To wrap up this part of the class, I pass out the Popsicle sticks and ask each student to write their name on one side. I use these to randomly select students for class activities and discussion. If there are any of my former students I'll have them explain the process which models sharing ownership of the process. I put all the sticks in a plastic cup labeled with the class period to be used whenever I want to randomly select students. I first learned about this as a classroom management technique called "kids in a can".
When the papers have been reviewed I ask for any final questions, then tell my students they will be working in teams today to solve a calculator challenge. I explain that for today they will be working with a partner but that sometimes they will be working independently or with a different partner or two. To assign partners for today I tell my students that they will be working with their right-shoulder neighbor. I walk them through the process explaining what to do if they're in the last row, if someone is absent, or if there are an odd number of students on any given day. When everyone knows who their partner is, I tell them to move their desks to work collaboratively, reminding them that they will be putting the desks back at the end of class. Next, I review my expectations for teamwork; that everyone participates, that everyone has a right to be heard, and that respect is paramount.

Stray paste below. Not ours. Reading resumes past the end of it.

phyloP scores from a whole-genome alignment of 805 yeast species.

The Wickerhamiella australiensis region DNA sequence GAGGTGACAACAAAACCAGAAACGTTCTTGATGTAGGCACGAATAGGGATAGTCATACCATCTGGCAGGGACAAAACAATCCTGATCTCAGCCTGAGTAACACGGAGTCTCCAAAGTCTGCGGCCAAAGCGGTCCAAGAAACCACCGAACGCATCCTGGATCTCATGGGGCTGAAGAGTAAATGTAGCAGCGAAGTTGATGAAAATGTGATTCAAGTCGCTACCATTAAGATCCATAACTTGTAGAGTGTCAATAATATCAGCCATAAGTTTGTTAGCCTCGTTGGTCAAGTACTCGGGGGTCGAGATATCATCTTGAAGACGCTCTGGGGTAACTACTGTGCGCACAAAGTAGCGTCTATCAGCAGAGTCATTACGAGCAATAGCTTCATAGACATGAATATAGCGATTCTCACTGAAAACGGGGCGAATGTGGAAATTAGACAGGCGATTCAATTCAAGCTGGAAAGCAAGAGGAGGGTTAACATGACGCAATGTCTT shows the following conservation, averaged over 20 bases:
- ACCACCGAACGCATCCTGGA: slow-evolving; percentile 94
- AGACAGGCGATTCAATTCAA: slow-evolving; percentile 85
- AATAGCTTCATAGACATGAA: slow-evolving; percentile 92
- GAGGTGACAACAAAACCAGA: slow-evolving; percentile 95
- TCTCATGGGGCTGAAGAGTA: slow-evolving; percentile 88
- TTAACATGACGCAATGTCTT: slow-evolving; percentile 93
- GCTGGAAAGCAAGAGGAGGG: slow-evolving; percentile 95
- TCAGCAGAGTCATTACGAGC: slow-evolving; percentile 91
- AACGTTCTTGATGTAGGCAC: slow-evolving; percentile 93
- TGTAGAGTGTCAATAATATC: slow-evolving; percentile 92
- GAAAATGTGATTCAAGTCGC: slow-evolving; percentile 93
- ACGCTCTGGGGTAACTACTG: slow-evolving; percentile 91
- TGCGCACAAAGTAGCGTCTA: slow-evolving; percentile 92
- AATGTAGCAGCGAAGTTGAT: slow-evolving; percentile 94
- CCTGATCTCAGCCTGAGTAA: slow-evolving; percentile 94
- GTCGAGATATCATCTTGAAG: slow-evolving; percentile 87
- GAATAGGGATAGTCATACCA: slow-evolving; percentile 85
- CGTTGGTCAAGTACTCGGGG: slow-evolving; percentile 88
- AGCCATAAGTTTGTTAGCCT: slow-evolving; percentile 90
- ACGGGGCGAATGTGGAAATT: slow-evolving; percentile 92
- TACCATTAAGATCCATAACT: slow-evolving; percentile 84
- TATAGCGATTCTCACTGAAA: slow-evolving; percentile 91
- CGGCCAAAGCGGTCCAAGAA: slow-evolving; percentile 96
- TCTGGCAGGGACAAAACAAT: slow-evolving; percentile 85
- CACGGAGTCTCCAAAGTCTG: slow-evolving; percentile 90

When we're good to go, I project copies of the Fish and Smile images from the Calculator Equations document by setting up two calculators with the images under my document camera. I tell students the team challenge is to reproduce these images as closely as possible. (MP1, MP2, MP4, MP5) I explain that they will be sharing and explaining their work with the class so they need to be prepared to clearly detail the process for creating the calculator images and that they should save the images on two different calculators. This challenges draws from Algebra 1 and Geometry students should be able to be successful.
As the teams are working, I walk around the classroom encouraging and redirecting as needed. I also use positive reinforcement for good math practices and good collaboration. For example, I might observe a student directly asking a teammate what they think about the problem and respond with "You're using good collaboration skills when you make sure everyone is included. Way to go!!"